7 Tips for Blind Hikers Hitting the Trail

We’re all able to connect with the world around us in our own way. Enjoying nature, the great outdoors, is something that we should all do, regardless of our physical abilities. Hiking can be equally enjoyed by sighted as well as blind and low vision individuals. Blind hikers on the trail will be treated to unique pallet of sensory experiences – the smells of trees, the astringent aroma of pine needles, the sweet smell of flowers as well as the sounds of the terrain beneath your feet, the variety of bird calls, the humming of insects and the burble a nearby stream. The hiking experience is sure to please everyone. Here are some important tips for blind and low vision explorers wishing to experience the great outdoors.

  1. Do the Research. Whether you’re experienced hiker or a newbie, doing some research about the trail and area that you want to hike will certainly help you get prepared. You should check out your local state government parks and recreation website to learn about the various trails and state parks in your area. Some states offer accessible trails. It’s also important to know your trail’s difficulty level. Be realistic and know if you prefer to have an easy or high energy hike and/or how much cardio exercise your able to do. I always find it helpful to ask other hikers about the area and trail experience.
  2. Get Prepared – just like the old Boy Scout motto says. Be ready for any eventuality like an injury, hitting tree branches, getting lost or inclement weather. Prepare a backpack with a first aid supplies, rain poncho, sunscreen, food, plenty of water and clothing layers in case the temp drops. Additional supplies may include waterproof matches, a knife or multitool, additional battery for your phone, fishing line, additional cash to buy food, and don’t forget your phone. There are brail compasses available, but I always use Sunu Band’s haptic compass to know which direction I’m heading.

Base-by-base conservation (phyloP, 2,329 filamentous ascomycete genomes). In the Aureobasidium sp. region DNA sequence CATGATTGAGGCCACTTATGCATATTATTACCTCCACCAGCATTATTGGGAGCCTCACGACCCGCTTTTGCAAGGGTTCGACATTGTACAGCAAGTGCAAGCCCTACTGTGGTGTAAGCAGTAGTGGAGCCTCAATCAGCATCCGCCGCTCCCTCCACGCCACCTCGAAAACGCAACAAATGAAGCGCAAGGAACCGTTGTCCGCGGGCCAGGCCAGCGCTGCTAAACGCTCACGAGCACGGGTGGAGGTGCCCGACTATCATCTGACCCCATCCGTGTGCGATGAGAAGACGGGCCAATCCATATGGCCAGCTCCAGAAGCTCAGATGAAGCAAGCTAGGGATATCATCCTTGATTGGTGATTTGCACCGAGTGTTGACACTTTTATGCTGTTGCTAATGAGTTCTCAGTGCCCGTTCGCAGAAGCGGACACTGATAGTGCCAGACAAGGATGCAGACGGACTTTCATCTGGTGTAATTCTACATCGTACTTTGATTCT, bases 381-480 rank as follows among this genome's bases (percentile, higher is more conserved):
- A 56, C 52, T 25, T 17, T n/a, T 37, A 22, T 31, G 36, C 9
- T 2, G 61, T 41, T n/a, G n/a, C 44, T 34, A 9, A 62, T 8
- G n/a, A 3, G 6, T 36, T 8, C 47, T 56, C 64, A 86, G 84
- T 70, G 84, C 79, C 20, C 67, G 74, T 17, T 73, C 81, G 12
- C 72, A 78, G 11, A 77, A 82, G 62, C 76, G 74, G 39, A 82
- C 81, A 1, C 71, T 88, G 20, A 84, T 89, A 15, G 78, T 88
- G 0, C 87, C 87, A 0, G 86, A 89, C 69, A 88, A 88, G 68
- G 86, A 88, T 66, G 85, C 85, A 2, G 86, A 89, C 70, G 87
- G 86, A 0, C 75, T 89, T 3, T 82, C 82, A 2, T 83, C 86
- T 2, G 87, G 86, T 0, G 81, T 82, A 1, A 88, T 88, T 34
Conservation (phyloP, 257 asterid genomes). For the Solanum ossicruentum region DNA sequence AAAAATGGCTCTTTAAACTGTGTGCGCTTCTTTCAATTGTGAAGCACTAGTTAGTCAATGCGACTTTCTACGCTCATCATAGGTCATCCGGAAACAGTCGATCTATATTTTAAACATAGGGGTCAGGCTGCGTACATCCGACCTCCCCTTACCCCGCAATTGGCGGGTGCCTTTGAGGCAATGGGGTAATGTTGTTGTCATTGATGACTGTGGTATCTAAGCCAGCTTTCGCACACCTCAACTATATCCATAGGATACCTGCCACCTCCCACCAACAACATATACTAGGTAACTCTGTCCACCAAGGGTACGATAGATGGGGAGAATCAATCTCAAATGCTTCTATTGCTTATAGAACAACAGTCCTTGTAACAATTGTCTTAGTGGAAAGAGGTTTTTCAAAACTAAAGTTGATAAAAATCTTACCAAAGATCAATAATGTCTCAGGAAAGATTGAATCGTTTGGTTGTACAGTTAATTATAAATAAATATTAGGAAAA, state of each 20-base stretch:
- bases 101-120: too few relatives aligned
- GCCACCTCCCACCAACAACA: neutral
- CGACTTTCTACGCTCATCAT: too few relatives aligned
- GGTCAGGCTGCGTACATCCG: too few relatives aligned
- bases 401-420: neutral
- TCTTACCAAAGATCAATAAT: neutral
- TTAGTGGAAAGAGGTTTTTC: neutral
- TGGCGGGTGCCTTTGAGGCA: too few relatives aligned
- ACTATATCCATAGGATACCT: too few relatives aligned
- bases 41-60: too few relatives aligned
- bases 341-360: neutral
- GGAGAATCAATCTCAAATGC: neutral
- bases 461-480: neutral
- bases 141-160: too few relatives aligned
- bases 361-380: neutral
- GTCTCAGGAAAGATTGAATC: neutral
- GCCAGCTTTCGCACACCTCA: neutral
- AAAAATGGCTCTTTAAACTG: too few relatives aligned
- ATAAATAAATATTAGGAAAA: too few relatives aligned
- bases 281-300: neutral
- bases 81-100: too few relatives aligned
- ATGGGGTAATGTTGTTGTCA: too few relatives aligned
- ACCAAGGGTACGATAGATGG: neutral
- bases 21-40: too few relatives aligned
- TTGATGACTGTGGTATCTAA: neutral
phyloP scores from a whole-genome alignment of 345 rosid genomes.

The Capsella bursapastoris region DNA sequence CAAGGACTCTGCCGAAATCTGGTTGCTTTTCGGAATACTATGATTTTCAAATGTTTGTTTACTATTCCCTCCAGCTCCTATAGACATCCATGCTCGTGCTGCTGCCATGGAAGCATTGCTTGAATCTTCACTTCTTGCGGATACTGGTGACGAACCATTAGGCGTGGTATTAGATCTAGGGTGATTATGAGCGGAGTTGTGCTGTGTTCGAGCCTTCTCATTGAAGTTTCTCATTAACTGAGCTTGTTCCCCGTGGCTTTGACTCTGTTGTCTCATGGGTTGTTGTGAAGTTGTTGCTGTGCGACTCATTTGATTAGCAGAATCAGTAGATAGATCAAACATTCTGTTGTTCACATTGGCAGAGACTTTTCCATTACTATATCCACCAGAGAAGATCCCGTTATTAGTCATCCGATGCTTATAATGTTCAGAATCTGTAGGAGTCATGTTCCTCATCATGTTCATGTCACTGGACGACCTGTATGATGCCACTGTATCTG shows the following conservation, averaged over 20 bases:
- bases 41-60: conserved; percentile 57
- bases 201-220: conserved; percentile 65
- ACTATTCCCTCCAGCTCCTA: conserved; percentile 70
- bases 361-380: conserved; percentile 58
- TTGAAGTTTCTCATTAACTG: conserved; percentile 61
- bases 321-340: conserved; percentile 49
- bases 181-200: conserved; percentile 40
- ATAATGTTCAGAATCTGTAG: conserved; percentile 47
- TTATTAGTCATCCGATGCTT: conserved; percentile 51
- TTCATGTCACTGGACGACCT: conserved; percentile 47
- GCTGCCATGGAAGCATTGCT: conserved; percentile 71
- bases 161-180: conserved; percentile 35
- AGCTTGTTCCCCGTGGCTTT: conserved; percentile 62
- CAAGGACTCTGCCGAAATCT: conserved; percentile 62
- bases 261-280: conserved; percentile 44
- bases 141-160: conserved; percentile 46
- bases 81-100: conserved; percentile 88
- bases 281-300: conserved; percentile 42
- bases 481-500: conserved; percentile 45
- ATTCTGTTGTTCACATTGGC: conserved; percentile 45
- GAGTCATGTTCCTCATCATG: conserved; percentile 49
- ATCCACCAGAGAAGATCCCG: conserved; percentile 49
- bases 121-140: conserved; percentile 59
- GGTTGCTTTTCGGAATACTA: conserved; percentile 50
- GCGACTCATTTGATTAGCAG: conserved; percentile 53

3. Hiking Buddies or Going Solo — It’s up to you how you prefer to enjoy the outdoors. I aways find it fun hiking with a sighted friend, who at times will guide my experience. I use Sunu Band’s echolocation app to avoid tree branches, bushes and other obstacles along the trail. If you are going solo, it’s alway a good idea to at least inform someone where you’re hiking and when to expect you back. The majority of state parks will have a check in or registration area. State park fees are typically waived for the visually impaired.
  4. Invest in Some Gear — You should have to worry about ‘breaking the bank’ here. But I would consider purchasing a pair of comfortable hiking boots. A good pair of hiking shoes or boots will provide support, help avoid ankle sprains, provided good traction and keep your feet protected. Consider getting at least one (or pair) of hiking poles. Hiking or walking poles can be used in conjunction with your white cane or can aid in identifying obstacles on the trail. The poles also help keep your balanced when the terrain is rocky or uneven.
  5. Cane, Guide Dogs or Electronic Travel Aids —  Bill Tipton, an avid blind hiker recommends using two canes. One should be used as a support or a hiking pole. The second should be a long cane. Bill shares his cane technique when on the trail. You may consider swapping your tip for a Dakota Disc. This hook style tip is designed to travel over uneven surfaces such as dirt, sand, grass, gravel, snow, etc.  Of course, guide dogs make a wonderful companion on the trail. As a low vision hiker, I use the Sunu Band to detect branches and other obstacles on the trail. The Sunu Band compass feature is an excellent navigation tool and its long battery life make it the best tool for the outdoors.
  6. Keep an ear to the ground — Take the time to listen to the sounds around you. Sounds can provide information about changes in the terrain ahead and will allow you to prepare your footing and next step for what’s ahead. If you’re walking with a buddy or a group, listen actively to any audible changes in the terrain like puddles, sand, gravel etc.
  7. Have Fun — Allow yourself those moments to ‘take it all in’. Take accessional breaks along the trail to enjoy the scents and sounds of the beauty that surrounds you. Allowing yourself to experience the natural world that’s around you enables you to feel as part of it too.

We’ hope that everyone has the same opportunities to enjoy the outdoors and experience nature to the best of their abilities. Check the short video below to learn how I enjoy hiking with the Sunu Band.

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